What about you? What goal have you been resisting? How could you shrink the change so you could “do your first push-up” and start making progress towards something you care about?

“The homeless problem”

I live in New York City, and “the homeless problem” is a phrase I’ve heard a lot in my life. When I was growing up, you could pass the homeless practically anywhere throughout your day. As the city experienced a kind of renaissance, it seemed they almost disappeared. Now it’s a problem again.

When you think about “the homeless problem,” what comes to mind?

A short experiment

Here’s a thought exercise to make it a bit more real. Imagine you’re walking in a beautiful park in your neighborhood early one morning. The sun is out. The grass is bright green and freshly cut. There are neatly landscaped areas full of flowers. You’re happy just to be walking in such a nice place.

Then you notice someone sleeping on the lawn. You’ve seen that person before, in the same brown sweatshirt and pants. You notice another person you’ve seen before too, laying their head on overstuffed bags. You realize they’re homeless, and they’ve slept overnight in the park.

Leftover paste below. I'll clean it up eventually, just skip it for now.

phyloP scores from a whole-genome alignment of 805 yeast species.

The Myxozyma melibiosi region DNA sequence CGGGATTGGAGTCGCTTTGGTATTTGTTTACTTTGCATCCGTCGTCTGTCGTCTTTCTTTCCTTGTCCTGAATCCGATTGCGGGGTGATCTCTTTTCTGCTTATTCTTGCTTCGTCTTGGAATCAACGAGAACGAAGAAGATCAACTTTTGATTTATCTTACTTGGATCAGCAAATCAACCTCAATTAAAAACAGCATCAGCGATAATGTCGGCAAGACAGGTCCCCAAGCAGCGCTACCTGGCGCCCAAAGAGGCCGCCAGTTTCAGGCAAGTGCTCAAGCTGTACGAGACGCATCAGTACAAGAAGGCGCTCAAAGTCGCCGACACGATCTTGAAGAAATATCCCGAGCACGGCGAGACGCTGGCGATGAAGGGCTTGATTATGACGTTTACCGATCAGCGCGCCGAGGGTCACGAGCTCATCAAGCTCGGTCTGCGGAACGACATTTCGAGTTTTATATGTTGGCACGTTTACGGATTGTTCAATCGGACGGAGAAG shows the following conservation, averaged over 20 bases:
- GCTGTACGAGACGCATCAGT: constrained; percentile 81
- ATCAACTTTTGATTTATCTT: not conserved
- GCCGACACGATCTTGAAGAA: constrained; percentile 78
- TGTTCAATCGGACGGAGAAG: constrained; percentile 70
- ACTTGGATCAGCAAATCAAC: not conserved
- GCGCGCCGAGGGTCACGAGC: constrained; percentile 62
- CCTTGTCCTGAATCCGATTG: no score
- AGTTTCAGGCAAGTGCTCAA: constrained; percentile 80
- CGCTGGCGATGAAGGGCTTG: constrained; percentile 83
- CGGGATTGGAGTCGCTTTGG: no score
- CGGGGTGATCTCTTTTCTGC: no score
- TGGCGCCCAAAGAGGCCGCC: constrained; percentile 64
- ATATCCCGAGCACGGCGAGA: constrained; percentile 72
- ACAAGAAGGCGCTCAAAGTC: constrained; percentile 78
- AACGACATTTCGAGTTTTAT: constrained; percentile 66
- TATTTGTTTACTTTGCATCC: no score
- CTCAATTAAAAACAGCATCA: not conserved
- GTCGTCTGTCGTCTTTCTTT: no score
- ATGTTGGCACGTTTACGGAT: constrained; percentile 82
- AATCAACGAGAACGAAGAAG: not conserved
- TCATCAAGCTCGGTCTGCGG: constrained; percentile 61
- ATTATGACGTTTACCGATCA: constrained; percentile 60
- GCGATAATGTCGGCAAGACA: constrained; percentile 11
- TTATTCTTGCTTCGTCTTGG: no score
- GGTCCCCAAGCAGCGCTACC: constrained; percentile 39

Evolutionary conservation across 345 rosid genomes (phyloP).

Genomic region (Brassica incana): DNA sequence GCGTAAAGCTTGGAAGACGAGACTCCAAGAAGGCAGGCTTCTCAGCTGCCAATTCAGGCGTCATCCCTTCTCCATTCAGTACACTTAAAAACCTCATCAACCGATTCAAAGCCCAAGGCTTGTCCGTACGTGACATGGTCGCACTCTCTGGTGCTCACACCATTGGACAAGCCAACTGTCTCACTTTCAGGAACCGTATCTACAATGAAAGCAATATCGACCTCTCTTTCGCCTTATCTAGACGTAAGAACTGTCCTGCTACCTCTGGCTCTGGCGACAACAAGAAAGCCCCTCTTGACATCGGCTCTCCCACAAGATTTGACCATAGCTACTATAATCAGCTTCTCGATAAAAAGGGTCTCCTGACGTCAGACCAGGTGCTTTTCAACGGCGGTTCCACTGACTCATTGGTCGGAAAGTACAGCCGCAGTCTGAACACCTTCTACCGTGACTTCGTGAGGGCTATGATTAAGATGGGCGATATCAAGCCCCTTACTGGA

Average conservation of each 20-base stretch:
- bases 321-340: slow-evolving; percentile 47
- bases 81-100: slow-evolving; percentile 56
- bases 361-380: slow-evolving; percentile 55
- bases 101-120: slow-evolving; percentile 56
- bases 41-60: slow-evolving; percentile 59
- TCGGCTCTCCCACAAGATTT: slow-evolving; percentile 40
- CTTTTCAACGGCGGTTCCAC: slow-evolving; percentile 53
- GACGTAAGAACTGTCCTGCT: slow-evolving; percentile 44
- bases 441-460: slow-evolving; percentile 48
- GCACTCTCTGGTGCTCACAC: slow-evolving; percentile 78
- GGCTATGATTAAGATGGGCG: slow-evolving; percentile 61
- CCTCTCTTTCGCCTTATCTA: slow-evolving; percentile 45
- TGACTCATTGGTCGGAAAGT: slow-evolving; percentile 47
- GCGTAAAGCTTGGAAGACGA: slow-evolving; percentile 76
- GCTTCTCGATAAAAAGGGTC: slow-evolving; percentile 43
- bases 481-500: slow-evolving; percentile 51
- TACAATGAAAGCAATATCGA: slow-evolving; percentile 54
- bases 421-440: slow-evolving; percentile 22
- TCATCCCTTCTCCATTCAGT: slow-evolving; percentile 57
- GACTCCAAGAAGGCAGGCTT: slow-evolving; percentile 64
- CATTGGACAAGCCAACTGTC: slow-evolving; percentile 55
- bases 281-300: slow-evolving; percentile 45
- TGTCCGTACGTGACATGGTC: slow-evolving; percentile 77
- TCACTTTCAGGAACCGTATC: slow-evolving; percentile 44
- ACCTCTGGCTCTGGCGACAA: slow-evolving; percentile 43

What are you feeling? What are your next thoughts?

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My walk in the park

This is more than a mental exercise for me. It’s something I do almost every morning as I take a walk around Battery Park City.

My own, almost instinctive reaction is irritation, as if their presence and unfortunate circumstances are ruining my view. (“They shouldn’t be here. They should be in a shelter or something.”) Though the park is public, these particular people are somehow infringing on my space.

Other feelings include disgust (“She wears those same clothes every day!”) and powerlessness (“I wish there was a better system.”) and even shame (“I’ve never done anything to help.”)

Every day that I walk by the park and feel those feelings, I am disappointed in myself.

When the homeless problem comes up in conversation with friends, the most common reaction is to blame our mayor. Certainly, we see more homeless people on the streets than we did under the previous mayor. One of us may say something about how “the shelters should be better.” But the truth is I have no idea about the state of the shelters. Nor do I know about this mayor’s policies or how they might affect those who are homeless.